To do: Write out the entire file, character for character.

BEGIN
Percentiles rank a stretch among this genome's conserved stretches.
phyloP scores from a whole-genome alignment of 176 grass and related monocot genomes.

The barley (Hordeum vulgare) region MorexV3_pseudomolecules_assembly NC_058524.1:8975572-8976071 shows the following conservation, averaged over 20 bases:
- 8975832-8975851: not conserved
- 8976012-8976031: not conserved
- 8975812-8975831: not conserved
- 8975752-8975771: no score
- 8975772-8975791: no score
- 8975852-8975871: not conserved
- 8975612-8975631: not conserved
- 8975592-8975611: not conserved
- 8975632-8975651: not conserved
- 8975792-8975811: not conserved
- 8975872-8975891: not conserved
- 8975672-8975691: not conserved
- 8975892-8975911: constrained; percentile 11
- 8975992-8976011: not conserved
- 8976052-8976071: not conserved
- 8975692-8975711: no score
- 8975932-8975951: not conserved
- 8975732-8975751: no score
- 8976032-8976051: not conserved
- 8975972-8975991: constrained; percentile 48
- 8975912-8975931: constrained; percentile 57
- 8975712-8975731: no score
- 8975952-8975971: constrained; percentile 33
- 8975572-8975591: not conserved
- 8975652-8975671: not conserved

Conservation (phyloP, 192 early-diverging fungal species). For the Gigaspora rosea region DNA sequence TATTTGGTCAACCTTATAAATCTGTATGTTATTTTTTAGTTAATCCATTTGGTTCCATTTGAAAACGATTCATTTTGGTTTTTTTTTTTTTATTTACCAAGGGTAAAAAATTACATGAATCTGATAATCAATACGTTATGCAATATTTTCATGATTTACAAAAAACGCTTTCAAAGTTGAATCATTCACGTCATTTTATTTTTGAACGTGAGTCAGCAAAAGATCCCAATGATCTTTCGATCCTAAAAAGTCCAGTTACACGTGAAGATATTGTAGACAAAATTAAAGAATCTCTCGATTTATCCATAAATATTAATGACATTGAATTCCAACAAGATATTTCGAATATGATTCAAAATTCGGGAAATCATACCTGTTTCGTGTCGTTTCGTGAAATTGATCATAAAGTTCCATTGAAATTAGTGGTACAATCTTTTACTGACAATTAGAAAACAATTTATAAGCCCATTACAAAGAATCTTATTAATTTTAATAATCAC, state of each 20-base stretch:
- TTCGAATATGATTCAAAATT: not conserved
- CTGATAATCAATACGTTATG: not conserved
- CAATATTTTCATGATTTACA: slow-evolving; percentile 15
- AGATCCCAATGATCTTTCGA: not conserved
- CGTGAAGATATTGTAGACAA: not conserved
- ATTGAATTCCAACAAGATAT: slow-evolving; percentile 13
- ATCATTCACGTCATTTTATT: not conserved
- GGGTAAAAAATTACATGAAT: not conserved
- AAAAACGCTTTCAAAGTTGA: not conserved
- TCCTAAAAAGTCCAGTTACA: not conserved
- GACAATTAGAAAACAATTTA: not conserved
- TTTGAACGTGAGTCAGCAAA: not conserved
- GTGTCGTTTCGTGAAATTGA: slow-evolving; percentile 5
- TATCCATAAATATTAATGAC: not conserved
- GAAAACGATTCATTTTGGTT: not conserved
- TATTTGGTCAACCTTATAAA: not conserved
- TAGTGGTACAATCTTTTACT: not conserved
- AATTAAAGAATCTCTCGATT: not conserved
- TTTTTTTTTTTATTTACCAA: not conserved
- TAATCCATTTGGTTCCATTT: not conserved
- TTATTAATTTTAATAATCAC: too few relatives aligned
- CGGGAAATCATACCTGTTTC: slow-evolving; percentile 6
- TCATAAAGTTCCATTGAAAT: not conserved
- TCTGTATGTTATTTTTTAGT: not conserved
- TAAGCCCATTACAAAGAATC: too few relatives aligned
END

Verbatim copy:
Percentiles rank a stretch among this genome's conserved stretches.
phyloP scores from a whole-genome alignment of 176 grass and related monocot genomes.

The barley (Hordeum vulgare) region MorexV3_pseudomolecules_assembly NC_058524.1:8975572-8976071 shows the following conservation, averaged over 20 bases:
- 8975832-8975851: not conserved
- 8976012-8976031: not conserved
- 8975812-8975831: not conserved
- 8975752-8975771: no score
- 8975772-8975791: no score
- 8975852-8975871: not conserved
- 8975612-8975631: not conserved
- 8975592-8975611: not conserved
- 8975632-8975651: not conserved
- 8975792-8975811: not conserved
- 8975872-8975891: not conserved
- 8975672-8975691: not conserved
- 8975892-8975911: constrained; percentile 11
- 8975992-8976011: not conserved
- 8976052-8976071: not conserved
- 8975692-8975711: no score
- 8975932-8975951: not conserved
- 8975732-8975751: no score
- 8976032-8976051: not conserved
- 8975972-8975991: constrained; percentile 48
- 8975912-8975931: constrained; percentile 57
- 8975712-8975731: no score
- 8975952-8975971: constrained; percentile 33
- 8975572-8975591: not conserved
- 8975652-8975671: not conserved

Conservation (phyloP, 192 early-diverging fungal species). For the Gigaspora rosea region DNA sequence TATTTGGTCAACCTTATAAATCTGTATGTTATTTTTTAGTTAATCCATTTGGTTCCATTTGAAAACGATTCATTTTGGTTTTTTTTTTTTTATTTACCAAGGGTAAAAAATTACATGAATCTGATAATCAATACGTTATGCAATATTTTCATGATTTACAAAAAACGCTTTCAAAGTTGAATCATTCACGTCATTTTATTTTTGAACGTGAGTCAGCAAAAGATCCCAATGATCTTTCGATCCTAAAAAGTCCAGTTACACGTGAAGATATTGTAGACAAAATTAAAGAATCTCTCGATTTATCCATAAATATTAATGACATTGAATTCCAACAAGATATTTCGAATATGATTCAAAATTCGGGAAATCATACCTGTTTCGTGTCGTTTCGTGAAATTGATCATAAAGTTCCATTGAAATTAGTGGTACAATCTTTTACTGACAATTAGAAAACAATTTATAAGCCCATTACAAAGAATCTTATTAATTTTAATAATCAC, state of each 20-base stretch:
- TTCGAATATGATTCAAAATT: not conserved
- CTGATAATCAATACGTTATG: not conserved
- CAATATTTTCATGATTTACA: slow-evolving; percentile 15
- AGATCCCAATGATCTTTCGA: not conserved
- CGTGAAGATATTGTAGACAA: not conserved
- ATTGAATTCCAACAAGATAT: slow-evolving; percentile 13
- ATCATTCACGTCATTTTATT: not conserved
- GGGTAAAAAATTACATGAAT: not conserved
- AAAAACGCTTTCAAAGTTGA: not conserved
- TCCTAAAAAGTCCAGTTACA: not conserved
- GACAATTAGAAAACAATTTA: not conserved
- TTTGAACGTGAGTCAGCAAA: not conserved
- GTGTCGTTTCGTGAAATTGA: slow-evolving; percentile 5
- TATCCATAAATATTAATGAC: not conserved
- GAAAACGATTCATTTTGGTT: not conserved
- TATTTGGTCAACCTTATAAA: not conserved
- TAGTGGTACAATCTTTTACT: not conserved
- AATTAAAGAATCTCTCGATT: not conserved
- TTTTTTTTTTTATTTACCAA: not conserved
- TAATCCATTTGGTTCCATTT: not conserved
- TTATTAATTTTAATAATCAC: too few relatives aligned
- CGGGAAATCATACCTGTTTC: slow-evolving; percentile 6
- TCATAAAGTTCCATTGAAAT: not conserved
- TCTGTATGTTATTTTTTAGT: not conserved
- TAAGCCCATTACAAAGAATC: too few relatives aligned